Thanks for a great 7 years! Here’s to 7 more…
Thanks for a great 7 years! Here’s to 7 more…
There’s a famous Zen story about a farmer’s luck, and depending on what happens to this farmer, the neighbors proclaim that he has either good luck or bad luck. When something terrible happens, he has bad luck. When something wonderful happens, he has such good luck. Regardless, the farmer always replies, “Maybe.”
The point of the story is that in bad situations (what might be called bad luck), often times good things are born. And conversely, when things seem to be going so well, bad things can happen.
Lately, I’ve adapted this story in two ways:
Fortunately, I am going through a difficult divorce and some things that did not bother me before do now.
Fortunately, I was very sick last week and felt for the first time incredibly disoriented and out of balance.
Fortunately, I am feeling that my teaching is being compromised by other stresses in my life that make me tired and impatient.
Adding this simple word BEFORE the apparent “bad luck” opens up the opportunity for gratitude, which inevitably leads to “good luck”.
The pianist Lorin Hollander tells a wonderful story of arriving at the Academy of Music ahead of his performance with Eugene Ormandy and the Philadelphia Orchestra back in the late 1970s. He situated himself on stage for his warm up ahead of his rehearsal with the orchestra, and started to play the piano alone in the hall. As he worked through a few passages, he looked out to the empty seats and spotted a short man wearing a hat and coat near the back. He continued playing, but couldn’t stop himself from thinking about who was listening.
As he continued to play, he realized it was Maestro Ormandy. Hollander started to question in his mind how he was playing – criticizing his left hand, his articulation, his tempo – all while continuing to play more rigidly and less musically. As the voices got louder and louder in his head, he turned to his audience of one and shouted, “I’m sorry, Maestro. I’m not sure I like the way I’m playing right now.” There was no response.
Hollander stood up, and as he continued making excuses under his breath, as if in conversation with the Maestro, he walked down into the audience towards the back row. As he got closer and closer, he realized that there was no one actually there. Instead, there was simply a hat left on one of the seats from the night before. His mind had fabricated the rest of the person.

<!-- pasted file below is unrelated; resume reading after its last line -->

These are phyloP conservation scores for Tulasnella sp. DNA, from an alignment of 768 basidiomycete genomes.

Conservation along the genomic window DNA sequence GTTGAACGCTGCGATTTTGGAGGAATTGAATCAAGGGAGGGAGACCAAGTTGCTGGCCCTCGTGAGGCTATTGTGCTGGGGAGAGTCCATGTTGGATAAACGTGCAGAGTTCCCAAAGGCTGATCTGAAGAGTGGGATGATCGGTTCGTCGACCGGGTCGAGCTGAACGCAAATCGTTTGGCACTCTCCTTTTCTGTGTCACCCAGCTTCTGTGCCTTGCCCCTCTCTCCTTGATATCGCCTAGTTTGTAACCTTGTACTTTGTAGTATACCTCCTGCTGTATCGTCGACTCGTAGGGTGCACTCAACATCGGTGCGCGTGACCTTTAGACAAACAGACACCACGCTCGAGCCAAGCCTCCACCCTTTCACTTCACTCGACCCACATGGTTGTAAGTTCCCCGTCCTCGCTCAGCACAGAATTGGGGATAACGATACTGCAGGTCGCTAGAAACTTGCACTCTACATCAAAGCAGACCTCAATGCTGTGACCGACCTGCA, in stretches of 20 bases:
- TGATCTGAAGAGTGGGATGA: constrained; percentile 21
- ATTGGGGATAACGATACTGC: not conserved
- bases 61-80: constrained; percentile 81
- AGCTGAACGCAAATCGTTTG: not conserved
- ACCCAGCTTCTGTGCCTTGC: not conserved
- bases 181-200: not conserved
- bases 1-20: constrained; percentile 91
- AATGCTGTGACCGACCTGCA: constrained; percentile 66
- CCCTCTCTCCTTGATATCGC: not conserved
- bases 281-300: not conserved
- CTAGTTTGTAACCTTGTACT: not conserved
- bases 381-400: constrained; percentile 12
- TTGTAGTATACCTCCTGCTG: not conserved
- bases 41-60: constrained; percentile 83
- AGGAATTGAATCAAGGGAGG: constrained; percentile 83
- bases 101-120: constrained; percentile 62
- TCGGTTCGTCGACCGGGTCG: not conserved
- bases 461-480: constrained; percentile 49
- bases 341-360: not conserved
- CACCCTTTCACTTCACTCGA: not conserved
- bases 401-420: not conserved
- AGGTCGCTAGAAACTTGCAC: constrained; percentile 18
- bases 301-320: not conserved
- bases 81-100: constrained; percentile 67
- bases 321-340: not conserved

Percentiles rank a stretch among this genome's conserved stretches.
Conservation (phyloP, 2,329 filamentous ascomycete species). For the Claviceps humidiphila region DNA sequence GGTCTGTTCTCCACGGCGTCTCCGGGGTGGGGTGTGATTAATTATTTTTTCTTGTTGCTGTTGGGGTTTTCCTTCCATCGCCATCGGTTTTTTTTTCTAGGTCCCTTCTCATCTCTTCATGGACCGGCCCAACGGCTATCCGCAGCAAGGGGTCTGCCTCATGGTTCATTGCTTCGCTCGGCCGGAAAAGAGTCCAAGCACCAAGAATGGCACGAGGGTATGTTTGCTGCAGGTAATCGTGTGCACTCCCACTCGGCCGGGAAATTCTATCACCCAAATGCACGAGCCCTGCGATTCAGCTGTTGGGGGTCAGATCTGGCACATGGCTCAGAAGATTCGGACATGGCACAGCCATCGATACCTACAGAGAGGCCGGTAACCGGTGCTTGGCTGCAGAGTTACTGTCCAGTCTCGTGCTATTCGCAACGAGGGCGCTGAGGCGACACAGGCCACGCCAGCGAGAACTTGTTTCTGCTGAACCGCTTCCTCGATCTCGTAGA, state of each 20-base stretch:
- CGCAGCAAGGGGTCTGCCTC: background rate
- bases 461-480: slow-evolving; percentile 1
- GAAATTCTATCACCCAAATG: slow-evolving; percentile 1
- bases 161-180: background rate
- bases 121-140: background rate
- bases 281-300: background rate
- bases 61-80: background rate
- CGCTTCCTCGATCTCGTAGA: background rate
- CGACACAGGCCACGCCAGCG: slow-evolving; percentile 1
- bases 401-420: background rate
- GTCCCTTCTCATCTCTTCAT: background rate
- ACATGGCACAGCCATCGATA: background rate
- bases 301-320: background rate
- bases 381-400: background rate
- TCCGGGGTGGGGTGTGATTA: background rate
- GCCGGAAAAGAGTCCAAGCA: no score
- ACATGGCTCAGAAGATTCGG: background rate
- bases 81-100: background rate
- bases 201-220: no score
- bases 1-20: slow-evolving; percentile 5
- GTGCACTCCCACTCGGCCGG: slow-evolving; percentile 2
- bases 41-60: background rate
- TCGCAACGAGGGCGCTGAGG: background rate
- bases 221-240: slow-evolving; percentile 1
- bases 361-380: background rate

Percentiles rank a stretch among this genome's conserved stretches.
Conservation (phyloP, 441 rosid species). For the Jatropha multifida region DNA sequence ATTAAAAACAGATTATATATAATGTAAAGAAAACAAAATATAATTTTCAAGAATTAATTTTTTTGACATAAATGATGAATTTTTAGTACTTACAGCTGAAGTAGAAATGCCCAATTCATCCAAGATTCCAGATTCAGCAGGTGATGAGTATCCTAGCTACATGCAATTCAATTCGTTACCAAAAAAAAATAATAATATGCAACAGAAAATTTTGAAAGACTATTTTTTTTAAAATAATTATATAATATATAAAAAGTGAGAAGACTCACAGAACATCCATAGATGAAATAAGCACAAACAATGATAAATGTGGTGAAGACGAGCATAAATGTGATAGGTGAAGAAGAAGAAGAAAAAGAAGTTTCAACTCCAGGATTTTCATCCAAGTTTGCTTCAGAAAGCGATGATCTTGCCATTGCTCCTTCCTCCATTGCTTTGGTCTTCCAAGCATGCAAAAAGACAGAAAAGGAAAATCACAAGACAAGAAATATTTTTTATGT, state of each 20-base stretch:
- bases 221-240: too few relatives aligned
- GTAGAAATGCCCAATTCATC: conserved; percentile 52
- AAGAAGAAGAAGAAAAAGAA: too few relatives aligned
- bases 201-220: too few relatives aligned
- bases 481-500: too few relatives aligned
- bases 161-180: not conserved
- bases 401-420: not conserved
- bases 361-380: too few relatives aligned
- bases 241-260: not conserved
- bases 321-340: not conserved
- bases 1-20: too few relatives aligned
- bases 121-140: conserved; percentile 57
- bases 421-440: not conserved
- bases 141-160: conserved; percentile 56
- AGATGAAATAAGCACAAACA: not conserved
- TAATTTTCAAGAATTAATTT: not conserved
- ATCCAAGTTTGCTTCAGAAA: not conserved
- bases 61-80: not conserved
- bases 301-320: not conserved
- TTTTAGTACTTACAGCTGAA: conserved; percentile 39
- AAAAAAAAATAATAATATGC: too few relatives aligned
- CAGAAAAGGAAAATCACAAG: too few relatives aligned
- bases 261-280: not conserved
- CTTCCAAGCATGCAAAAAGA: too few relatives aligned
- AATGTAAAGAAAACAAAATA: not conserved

Hollander’s point in telling this story was to help the workshop of young musicians to recognize themselves as their worst critics. His point wasn’t to “unlearn” being critical, or to *not* listen to one’s self with critical ears, but instead to limit how those voices affect one’s perception of both the music and in this case, an entire conversation with a hat!
A former teacher of mine often used the analogy of trying to repair a roller coaster *while* on the ride. Impossible, right? I’m not sure I’ve ever seen a mechanic reaching outside the coaster box as it speeds down the track to fix a screw or repair the rails. Of course we need to listen (actively) while something is happening, and this is particularly tricky if *we* are the ones making the music, but criticism, evaluation, and analysis need to happen before and after, not during.
As artists, our perceptions of others are often the result of how we perceive ourselves. A healthy balance of critical listening and devil-may-care performing is a great recipe for meaningful communication.
I’ve been in several situations recently in which a concern expressed by an organization member was immediately interpreted as a problem that needed to be solved. Changes were made to ease the concerns, but the knee-jerk reaction to fix problems that didn’t actually exist adversely affected other people, and that, in turn, caused actual problems.
What I learned rather quickly was that taking a little bit of time to examine what is actually happening (i.e. whether there really *is* a problem) is critical to making good decisions. In both cases above, the “right” decision was to do nothing.
Of course, ignoring squeaky wheels is not ideal, either. So how do we find a balance?
Simply acknowledging that our human instinct is to fix things after they have been reported as broken goes a long way. Zingerman’s founder Ari Weinzweig asks ZingTrain attendees to identify three areas of time spent on “work” each week:
I’m convinced that spending more time on #2 & #3 helps to not only identify problems before they are reported, but it also offers a larger perspective that allows a team to correctly identify something as problematic (or not).
Why do we only question security practices on airlines when something goes terribly wrong? Why do we wait to install traffic lights or stop signs until one or two deaths have been reported at that very intersection? Why do 16-year olds start classes at 7:50 in the morning when all the scientific research tell us it’s wasted time (possibly even harmful to development)?
Recently at a local restaurant here in Chelsea, our waiter came to the table and said that our food was delayed because one of the batches of homemade pasta used to prepare the dish was not up to the standards of the chef. They refused to serve something that was just “good”. Moments later, the entire meal arrived. It was fabulous. His remarks did two things: explain (proactively) that there was a delay and they knew it; identify a problem before it was a problem.
I have never reached out to a customer with an honest explanation and regretted it. In fact, it typically leads to more business and happier customers.